December 2002
Volume 43, Issue 13
ARVO Annual Meeting Abstract  |   December 2002
Erythropoietin in the Retina: Protection Against Light-induced Retinal Apoptosis
Author Affiliations & Notes
  • C Grimm
    Ophthalmology University Hospital Zurich Zurich Switzerland
  • A Wenzel
    Ophthalmology University Hospital Zurich Zurich Switzerland
  • M Groszer
    Howard Hughes Medical Institute UCLA Los Angeles CA
  • H Mayser
    Eye Clinic University Tuebingen Tuebingen Germany
  • M Seeliger
    Eye Clinic University Tuebingen Tuebingen Germany
  • M Gassmann
    Physiology University of Zurich Zurich Switzerland
  • CE Remé
    Ophthalmology University Hospital Zurich Zurich Switzerland
  • Footnotes
    Commercial Relationships   C. Grimm, None; A. Wenzel, None; M. Groszer, None; H. Mayser, None; M. Seeliger, None; M. Gassmann, None; C.E. Remé, None. Grant Identification: Support: Swiss National Science Foundation
Investigative Ophthalmology & Visual Science December 2002, Vol.43, 1888. doi:
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      C Grimm, A Wenzel, M Groszer, H Mayser, M Seeliger, M Gassmann, CE Remé; Erythropoietin in the Retina: Protection Against Light-induced Retinal Apoptosis . Invest. Ophthalmol. Vis. Sci. 2002;43(13):1888.

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      © ARVO (1962-2015); The Authors (2016-present)

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Abstract: : Purpose: Due to their high metabolic activity, photoreceptors encounter borderline hypoxia during darkness and hypoxic areas play significant roles in retinal disorders such as diabetic retinopathy. Low levels of oxygen stabilize HIF-1α which, upon heterodimerization responds by upregulating erythropoietin (Epo) and VEGF among others. Epo promotes survival of cells during ischemia in brain and erythropoiesis in bone marrow by signaling through its receptor (EpoR) and interfering with apoptosis. We investigated Epo in the retina to analyze its function and potential activity as a neuroprotective agent in retinal degenerations. Methods: Mice were exposed to low oxygen levels (6% O2, 6h), allowed to reoxygenate in room air for 4 or 16 hours, analyzed immediately or exposed to high intensity visible light. Western blots and real time PCR were used to determine levels of various retinal proteins and mRNAs, respectively. Light microscopy, TUNEL staining and ERG recordings revealed extent of photoreceptor light damage. EpoR was detected by immunohistochemistry. Recombinant human (rh) Epo was injected intraperitoneally. Results: Hypoxic preconditioning protected retinas against light damage and preserved retinal morphology and function. Hypoxia-stabilized HIF-1α protein led to increased production of VEGF and Epo in the retina. EpoR localized to photoreceptors. Induction of AP-1 was not affected but hypoxic preconditioning prevented activation of caspase-1 gene expression, a late step in light induced apoptosis. Intraperitoneally injected rhEpo accumulated in the retina and protected photoreceptors against light damage even when applied 2 hours after light exposure. Conclusion: Hypoxia induces HIF-1α and Epo in the retina which protects photoreceptors against light damage by interfering with a late step in the apoptotic cascade. The rescue of photoreceptors by injection of rhEpo even after light exposure suggests a therapeutic potential for Epo. Proper function of this oxygen sensing system in the retina may be highly relevant for health and disease in the retina.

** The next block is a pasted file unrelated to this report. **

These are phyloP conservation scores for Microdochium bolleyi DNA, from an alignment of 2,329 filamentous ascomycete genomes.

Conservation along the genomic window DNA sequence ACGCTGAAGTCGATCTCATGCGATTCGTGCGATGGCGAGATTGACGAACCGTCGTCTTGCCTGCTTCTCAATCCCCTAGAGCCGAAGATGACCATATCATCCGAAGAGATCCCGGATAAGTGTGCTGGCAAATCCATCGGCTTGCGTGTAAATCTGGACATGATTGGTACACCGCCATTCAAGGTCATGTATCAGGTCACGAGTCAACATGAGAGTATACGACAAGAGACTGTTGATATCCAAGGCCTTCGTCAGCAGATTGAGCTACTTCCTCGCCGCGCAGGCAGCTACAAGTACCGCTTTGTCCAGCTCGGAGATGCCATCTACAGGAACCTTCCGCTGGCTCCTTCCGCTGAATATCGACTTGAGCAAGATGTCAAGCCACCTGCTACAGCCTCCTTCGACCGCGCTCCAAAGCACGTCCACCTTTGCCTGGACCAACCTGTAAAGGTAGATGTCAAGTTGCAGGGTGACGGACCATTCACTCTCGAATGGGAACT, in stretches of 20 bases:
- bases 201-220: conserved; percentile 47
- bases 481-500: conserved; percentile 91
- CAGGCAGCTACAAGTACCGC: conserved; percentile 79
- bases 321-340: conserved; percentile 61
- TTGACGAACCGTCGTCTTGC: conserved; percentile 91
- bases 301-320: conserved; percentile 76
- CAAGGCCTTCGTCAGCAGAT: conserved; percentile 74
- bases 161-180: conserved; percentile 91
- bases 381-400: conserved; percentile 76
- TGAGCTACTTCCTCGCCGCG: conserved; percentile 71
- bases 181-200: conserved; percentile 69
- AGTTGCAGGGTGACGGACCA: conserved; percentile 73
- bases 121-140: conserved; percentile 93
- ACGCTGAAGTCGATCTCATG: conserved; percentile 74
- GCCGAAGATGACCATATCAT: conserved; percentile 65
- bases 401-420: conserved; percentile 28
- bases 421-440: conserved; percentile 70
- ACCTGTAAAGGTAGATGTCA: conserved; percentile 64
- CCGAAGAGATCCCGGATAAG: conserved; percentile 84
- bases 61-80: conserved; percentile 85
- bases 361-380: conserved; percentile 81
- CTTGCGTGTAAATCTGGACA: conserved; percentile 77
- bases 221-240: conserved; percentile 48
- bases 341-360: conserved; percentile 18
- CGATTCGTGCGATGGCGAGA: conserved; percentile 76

Keywords: 341 cell death/apoptosis • 561 retinal degenerations: cell biology • 428 hypoxia 

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